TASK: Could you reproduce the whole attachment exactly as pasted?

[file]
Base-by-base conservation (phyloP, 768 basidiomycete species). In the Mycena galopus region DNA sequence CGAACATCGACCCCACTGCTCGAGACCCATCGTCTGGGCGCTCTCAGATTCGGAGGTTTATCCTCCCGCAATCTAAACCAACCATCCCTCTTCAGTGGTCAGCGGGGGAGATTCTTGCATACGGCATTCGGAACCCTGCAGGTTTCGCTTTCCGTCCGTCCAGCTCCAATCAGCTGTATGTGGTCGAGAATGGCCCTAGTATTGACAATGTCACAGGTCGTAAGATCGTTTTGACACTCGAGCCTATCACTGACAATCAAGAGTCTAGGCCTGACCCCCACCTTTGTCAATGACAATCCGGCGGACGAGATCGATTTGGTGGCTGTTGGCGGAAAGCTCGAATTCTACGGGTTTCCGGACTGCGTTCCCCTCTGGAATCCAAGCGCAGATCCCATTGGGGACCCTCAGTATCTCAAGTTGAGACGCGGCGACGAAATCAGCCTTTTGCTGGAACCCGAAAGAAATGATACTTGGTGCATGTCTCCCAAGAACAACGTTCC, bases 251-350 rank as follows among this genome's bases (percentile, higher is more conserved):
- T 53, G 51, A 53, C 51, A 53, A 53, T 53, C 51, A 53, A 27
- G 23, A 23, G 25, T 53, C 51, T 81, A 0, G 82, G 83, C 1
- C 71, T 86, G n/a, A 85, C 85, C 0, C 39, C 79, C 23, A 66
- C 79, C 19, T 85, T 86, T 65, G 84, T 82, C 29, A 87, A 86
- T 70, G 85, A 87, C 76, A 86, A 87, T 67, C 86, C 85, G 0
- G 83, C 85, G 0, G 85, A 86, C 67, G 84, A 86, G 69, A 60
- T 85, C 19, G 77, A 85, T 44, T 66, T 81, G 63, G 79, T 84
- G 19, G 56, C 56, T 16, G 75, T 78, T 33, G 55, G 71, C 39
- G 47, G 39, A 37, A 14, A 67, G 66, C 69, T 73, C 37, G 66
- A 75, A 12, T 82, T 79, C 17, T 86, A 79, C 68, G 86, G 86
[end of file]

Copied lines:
Base-by-base conservation (phyloP, 768 basidiomycete species). In the Mycena galopus region DNA sequence CGAACATCGACCCCACTGCTCGAGACCCATCGTCTGGGCGCTCTCAGATTCGGAGGTTTATCCTCCCGCAATCTAAACCAACCATCCCTCTTCAGTGGTCAGCGGGGGAGATTCTTGCATACGGCATTCGGAACCCTGCAGGTTTCGCTTTCCGTCCGTCCAGCTCCAATCAGCTGTATGTGGTCGAGAATGGCCCTAGTATTGACAATGTCACAGGTCGTAAGATCGTTTTGACACTCGAGCCTATCACTGACAATCAAGAGTCTAGGCCTGACCCCCACCTTTGTCAATGACAATCCGGCGGACGAGATCGATTTGGTGGCTGTTGGCGGAAAGCTCGAATTCTACGGGTTTCCGGACTGCGTTCCCCTCTGGAATCCAAGCGCAGATCCCATTGGGGACCCTCAGTATCTCAAGTTGAGACGCGGCGACGAAATCAGCCTTTTGCTGGAACCCGAAAGAAATGATACTTGGTGCATGTCTCCCAAGAACAACGTTCC, bases 251-350 rank as follows among this genome's bases (percentile, higher is more conserved):
- T 53, G 51, A 53, C 51, A 53, A 53, T 53, C 51, A 53, A 27
- G 23, A 23, G 25, T 53, C 51, T 81, A 0, G 82, G 83, C 1
- C 71, T 86, G n/a, A 85, C 85, C 0, C 39, C 79, C 23, A 66
- C 79, C 19, T 85, T 86, T 65, G 84, T 82, C 29, A 87, A 86
- T 70, G 85, A 87, C 76, A 86, A 87, T 67, C 86, C 85, G 0
- G 83, C 85, G 0, G 85, A 86, C 67, G 84, A 86, G 69, A 60
- T 85, C 19, G 77, A 85, T 44, T 66, T 81, G 63, G 79, T 84
- G 19, G 56, C 56, T 16, G 75, T 78, T 33, G 55, G 71, C 39
- G 47, G 39, A 37, A 14, A 67, G 66, C 69, T 73, C 37, G 66
- A 75, A 12, T 82, T 79, C 17, T 86, A 79, C 68, G 86, G 86